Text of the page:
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Vol. 74/No. 43      November 15, 2010

Washington expands Yemen
operations, ‘security’ checks
(front page)
U.S. and European officials have stepped up “counterterrorism” operations aimed at working people in response to reports that two packages containing explosives were recently shipped from Yemen, addressed to Chicago-area synagogues.

Authorities said the packages—one shipped by Fedex and the other by UPS—contained printer cartridges packed with explosives and were intercepted in Dubai and the United Kingdom respectively, October 29. U.S. Homeland Security secretary Janet Napolitano said the packages showed the “hallmarks of al-Qaeda, particularly al-Qaeda in the Arabian Peninsula (AQAP),” which is based in Yemen.

U.S. “anti-terrorism experts” arrived in Sana’a, Yemen’s capital, November 1 to join a military offensive against AQAP in two provinces, Xinhua reported. Sana’a has been reluctant to wage an all-out war against AQAP because such Islamist groups have helped keep in check independence forces in the south of the country and Houthi rebels in the north who face government discrimination.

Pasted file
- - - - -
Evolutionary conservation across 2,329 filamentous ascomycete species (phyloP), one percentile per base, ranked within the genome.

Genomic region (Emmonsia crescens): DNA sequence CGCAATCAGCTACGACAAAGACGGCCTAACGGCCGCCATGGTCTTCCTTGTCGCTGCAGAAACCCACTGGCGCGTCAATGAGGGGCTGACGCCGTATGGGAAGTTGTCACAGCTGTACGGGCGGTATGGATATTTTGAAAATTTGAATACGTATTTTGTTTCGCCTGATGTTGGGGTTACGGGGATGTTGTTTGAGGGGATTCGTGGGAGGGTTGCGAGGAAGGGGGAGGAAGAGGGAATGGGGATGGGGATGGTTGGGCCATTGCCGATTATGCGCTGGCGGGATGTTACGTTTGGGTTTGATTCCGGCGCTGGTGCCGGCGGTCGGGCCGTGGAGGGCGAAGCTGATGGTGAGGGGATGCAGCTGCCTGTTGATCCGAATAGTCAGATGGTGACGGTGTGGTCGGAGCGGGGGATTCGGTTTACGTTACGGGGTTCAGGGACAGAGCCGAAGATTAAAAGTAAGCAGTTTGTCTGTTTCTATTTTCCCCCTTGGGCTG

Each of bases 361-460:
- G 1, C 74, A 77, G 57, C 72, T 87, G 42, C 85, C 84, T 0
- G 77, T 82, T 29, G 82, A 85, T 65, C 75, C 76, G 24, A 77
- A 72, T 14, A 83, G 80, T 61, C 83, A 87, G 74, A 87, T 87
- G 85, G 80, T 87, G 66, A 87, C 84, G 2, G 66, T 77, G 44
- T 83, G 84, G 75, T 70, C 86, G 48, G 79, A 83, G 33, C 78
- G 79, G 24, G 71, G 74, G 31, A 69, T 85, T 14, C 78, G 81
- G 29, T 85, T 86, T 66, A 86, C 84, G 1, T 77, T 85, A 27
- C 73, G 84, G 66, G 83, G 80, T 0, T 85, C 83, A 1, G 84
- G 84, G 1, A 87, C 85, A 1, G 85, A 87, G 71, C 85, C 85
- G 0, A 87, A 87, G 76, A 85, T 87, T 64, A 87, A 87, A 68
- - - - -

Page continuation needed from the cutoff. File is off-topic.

Meanwhile, a Yemeni court began the trial in absentia of Anwar al-Awlaki, a U.S. citizen alleged to be an AQAP leader in Yemen. He is charged with conspiring to kill foreigners. President Barack Obama had earlier ordered his assassination.

The Yemeni government arrested, then released, a woman in Sana’a charged with mailing the packages. She was freed after fellow students at Sana’a University, many of them women, demonstrated to protest her innocence. Government officials then said it appeared her ID had been used by another person. Hundreds marched in her support when she returned to school.

Before the most recent events U.S. Special Forces had already increased their numbers in Yemen, CNN reported, and the White House was considering “the possibility of having the CIA mount a drone operation in Yemen similar to the one in Pakistan.” Washington’s “counterterrorism” funding for Sana’a rose to $150.5 million in 2010, more than double the 2009 figure.

Inside the United States, Napolitano announced “enhancements” that would increase the militarization of the airports. Some, like increased use of dogs and frisking, would be visible, she said, while other steps are “not measures that we are making public.”

The U.S., Canadian, French, Dutch, and British governments imposed a ban on shipments from Yemen. The government in Germany also banned passengers from Yemen.

Articles appearing in the big-business press hint at the way the Yemen events will be used by both employers and the government against workers rights. The Boston Globe editorialized that “even legitimate companies can be infiltrated by untrustworthy employees.”
Related articles:
Paris announces withdrawal from Afghanistan  
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